The global coronavirus pandemic is of course a challenging time.  Many businesses have been hard hit and may not recover.  Unemployment has skyrocketed.  On the other hand, there are many businesses that have been only mildly affected to date.

The conventional wisdom is that the economic pain will continue for some time.  Accordingly, it is an important time to review the terms of your business agreements, such as operating agreements or stockholders’ agreements (and frequently employment agreements).

We expect to see an increase in “business divorces.”  If you or your business partners are separating, the first step in evaluating the consequences is to review the governing agreements between the owners.  Some questions you may ask include:

  1. What happens if you or another owner “quit” or voluntarily terminate employment? This may trigger equity buyout rights by the company or other owners.  It also may trigger severance pay obligations.
  2. Do you have obligations if there is a capital call? In other words, could you be required to contribute money to the business if needed?  Who makes this determination?
  3. What potential liabilities might you be responsible for, including any personal guarantees on bank loans or lines of credit? How easy or difficult will it be to be removed from these types of obligations?
  4. If there is an equity buyout, how will the business be valued? Is an appraisal required, or does the agreement use a formula such as a multiple of sales or profits?  What are the payment terms for any buyout?  Often, this involves the buyer giving the seller a promissory note and paying it over a term of years (eg, three or five years).  What is the interest rate on such a note?  What security is there for the seller if the business is struggling?
  5. What do the agreements say if you or another owner are disabled? This may include salary continuation, or a forced equity buyout.  What happens if an owner dies (for example, is there a mandatory or optional buyout?  On what terms?  Are there “permitted transferees” such that the remaining owners could be partners with the deceased owner’s family?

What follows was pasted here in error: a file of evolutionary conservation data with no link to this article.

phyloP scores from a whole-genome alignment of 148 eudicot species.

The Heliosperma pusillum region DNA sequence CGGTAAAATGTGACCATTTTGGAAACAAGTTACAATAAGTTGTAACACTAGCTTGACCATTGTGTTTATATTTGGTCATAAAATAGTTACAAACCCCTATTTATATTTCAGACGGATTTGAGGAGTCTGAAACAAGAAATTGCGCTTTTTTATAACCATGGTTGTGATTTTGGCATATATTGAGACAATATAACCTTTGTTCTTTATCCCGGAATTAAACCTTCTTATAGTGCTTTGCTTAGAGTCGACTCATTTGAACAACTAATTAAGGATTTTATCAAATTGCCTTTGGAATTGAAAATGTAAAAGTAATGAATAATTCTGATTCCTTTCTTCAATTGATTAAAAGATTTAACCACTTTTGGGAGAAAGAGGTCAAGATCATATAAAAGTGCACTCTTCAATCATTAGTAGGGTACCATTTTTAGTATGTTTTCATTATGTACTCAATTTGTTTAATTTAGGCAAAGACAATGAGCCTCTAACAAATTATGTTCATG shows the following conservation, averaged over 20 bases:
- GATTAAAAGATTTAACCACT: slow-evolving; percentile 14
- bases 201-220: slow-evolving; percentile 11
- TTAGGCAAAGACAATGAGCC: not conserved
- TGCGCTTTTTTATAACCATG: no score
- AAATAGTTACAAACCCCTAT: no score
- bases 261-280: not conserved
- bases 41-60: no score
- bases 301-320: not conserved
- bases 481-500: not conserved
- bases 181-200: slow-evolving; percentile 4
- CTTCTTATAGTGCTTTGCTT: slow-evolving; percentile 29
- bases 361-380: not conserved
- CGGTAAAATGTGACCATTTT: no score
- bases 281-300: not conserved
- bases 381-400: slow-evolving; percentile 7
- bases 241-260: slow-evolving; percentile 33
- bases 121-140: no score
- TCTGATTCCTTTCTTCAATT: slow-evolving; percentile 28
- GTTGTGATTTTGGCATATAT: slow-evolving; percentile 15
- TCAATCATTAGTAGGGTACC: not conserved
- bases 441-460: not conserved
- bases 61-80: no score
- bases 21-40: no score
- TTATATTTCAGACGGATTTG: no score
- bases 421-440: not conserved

6. Can you exit the business and be paid for the value of your equity? Most business agreements do not permit an owner to simply exit, or “put” his or her equity to the company and get paid fair value in return.  You may not have an easy exit, in which case you may be at a disadvantage if you attempt to negotiate a buyout.
  7. What other types of incentive compensation – such as stock options, profits interests – may be affected in the event of a business divorce?
  8. In addition, if you do not have a current business agreement for your business, this may be a time to put one in place, so that you and the other owners have a plan and an agreement. Without an agreement, many of the issues mentioned above can lead to disputes and potential litigation.  It is prudent to work out agreements on these issues when parties are competent and getting along.

Business divorces raise important questions that should be reviewed with your attorney.

 


As the law continues to evolve on these matters, please note that this article is current as of date and time of publication and may not reflect subsequent developments. The content and interpretation of the issues addressed herein is subject to change. Cole Schotz P.C. disclaims any and all liability with respect to actions taken or not taken based on any or all of the contents of this publication to the fullest extent permitted by law. This is for general informational purposes and does not constitute legal advice or create an attorney-client relationship. Do not act or refrain from acting upon the information contained in this publication without obtaining legal, financial and tax advice.  For further information, please do not hesitate to reach out to your firm contact or to any of the attorneys listed in this publication.